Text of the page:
Looking ahead: economic and climate change factors will combine to increase migratory pressures
Income differentials between rich and poor countries, disparities in educational levels and demography combine to determine migratory pressures (according to U.N. data and projections, the share of population in high-income—by and large OECD countries—has fallen from 32.2 percent to 17.9 percent since World War II while the African population is projected to double to 2 billion by 2040, though converging to a 2 percent per annum growth by the end of the century). Suppose then that recent migratory flows and trends in productivity growth follow those of the past two decades with Africa failing to converge towards the U.S. productivity levels while the EU converges, then the share of highly qualified emigrants in the African population would increase from 16 percent in 2000 to 20 percent by 2025, and 23 percent by 2050, while the African population continues to grow (a similar trend is projected for low-qualified persons). And because the EU15 is projected to catch up with the U.S., migratory pressure would be felt most strongly in Europe (see here).
Further migratory pressures related this time to climate change and attendant increases in conflicts can also be expected. Drawing on gridded data, satellite measurements, and longer time spans, the new climate-economy literature is producing increasingly convergent evidence from studies focusing on changes in weather realizations within a country or spatial area. Extreme temperature and precipitation are influencing economic agricultural output, labor productivity outcomes with persistent effects, especially in low-income countries. Though contested by participants in the recent fifth assessment report of the IPCC which concludes that scientific research on climate and conflict has produced mixed and inconclusive results, a recent analysis of 60 studies in a common framework finds strong causal evidence linking climatic events to human conflict across a range of spatial and temporal scales and across all major regions of the world (see here and here).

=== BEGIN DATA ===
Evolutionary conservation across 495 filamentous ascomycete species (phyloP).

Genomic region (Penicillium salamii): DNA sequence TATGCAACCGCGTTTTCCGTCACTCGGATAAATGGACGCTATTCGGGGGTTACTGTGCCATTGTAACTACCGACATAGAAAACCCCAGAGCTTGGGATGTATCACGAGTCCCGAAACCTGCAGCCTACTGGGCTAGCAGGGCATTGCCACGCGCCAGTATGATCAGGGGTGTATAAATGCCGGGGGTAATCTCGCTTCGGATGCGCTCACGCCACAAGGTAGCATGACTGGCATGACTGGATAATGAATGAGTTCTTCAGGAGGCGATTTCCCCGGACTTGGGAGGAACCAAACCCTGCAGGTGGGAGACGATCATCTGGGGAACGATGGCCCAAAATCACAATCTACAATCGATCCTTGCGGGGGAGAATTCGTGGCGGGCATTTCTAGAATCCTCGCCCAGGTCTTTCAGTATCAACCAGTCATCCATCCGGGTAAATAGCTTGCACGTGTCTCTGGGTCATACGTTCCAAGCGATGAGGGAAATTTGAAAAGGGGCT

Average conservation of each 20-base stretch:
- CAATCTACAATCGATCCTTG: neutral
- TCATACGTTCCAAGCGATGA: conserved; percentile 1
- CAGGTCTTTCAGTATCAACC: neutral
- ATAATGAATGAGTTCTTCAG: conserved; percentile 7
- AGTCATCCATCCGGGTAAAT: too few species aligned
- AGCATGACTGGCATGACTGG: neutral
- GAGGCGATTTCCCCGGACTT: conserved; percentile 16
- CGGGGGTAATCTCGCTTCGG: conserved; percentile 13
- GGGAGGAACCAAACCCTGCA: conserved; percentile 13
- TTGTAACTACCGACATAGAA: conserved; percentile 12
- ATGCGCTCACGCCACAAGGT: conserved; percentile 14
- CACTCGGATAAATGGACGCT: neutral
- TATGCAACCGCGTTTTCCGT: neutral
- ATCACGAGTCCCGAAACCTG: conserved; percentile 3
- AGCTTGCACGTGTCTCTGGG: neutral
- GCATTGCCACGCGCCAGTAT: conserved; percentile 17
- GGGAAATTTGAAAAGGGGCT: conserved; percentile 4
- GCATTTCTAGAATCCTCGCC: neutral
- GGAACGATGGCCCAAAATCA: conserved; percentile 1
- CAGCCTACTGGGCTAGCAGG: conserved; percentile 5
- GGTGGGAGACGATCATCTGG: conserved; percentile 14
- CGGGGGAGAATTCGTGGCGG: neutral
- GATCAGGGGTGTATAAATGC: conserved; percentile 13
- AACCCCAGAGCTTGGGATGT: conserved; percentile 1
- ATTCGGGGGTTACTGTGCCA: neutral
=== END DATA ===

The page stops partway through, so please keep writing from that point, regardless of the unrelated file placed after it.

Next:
As a final exploratory exercise, consider the potential effects of the recent IPPCC projections of a 4 degree Celsius rise in temperature expected by the end of the 21st century in the absence of aggressive mitigation. Then agricultural lands would be displaced by 1,000 km from the equator and sea level would rise another 70 centimeters by the end of the century, or about 3.5 times the rise in sea level over the past 150 years. This would put in jeopardy the 44 percent of world population currently living within 150 km from the coastline. Abstracting from other likely disastrous side effects (acidification of oceans, loss of biodiversity, possibility of life collapse), can we adapt to such changes? Since 72 percent of the population and 90 percent of world GDP is located on 10 percent of the Earth’s land, there is ample room for people to move if they are allowed to. Simulations from a two-sector spatial growth model combined with a standard model of climate change where production causes carbon emissions and global emissions show that the welfare effects of climate change would be small as production would relocate to newly productive lands. But suppose that a border were to be imposed at the 45th parallel north making migration between South and North impossible. Then while overall welfare change would still be small, distributive effects would be large as the North would gain twice, from higher productivity and from no reduction in wages as southerners would be excluded. With no migration allowed, polar regions would become twice as well off as equatorial regions in present value terms.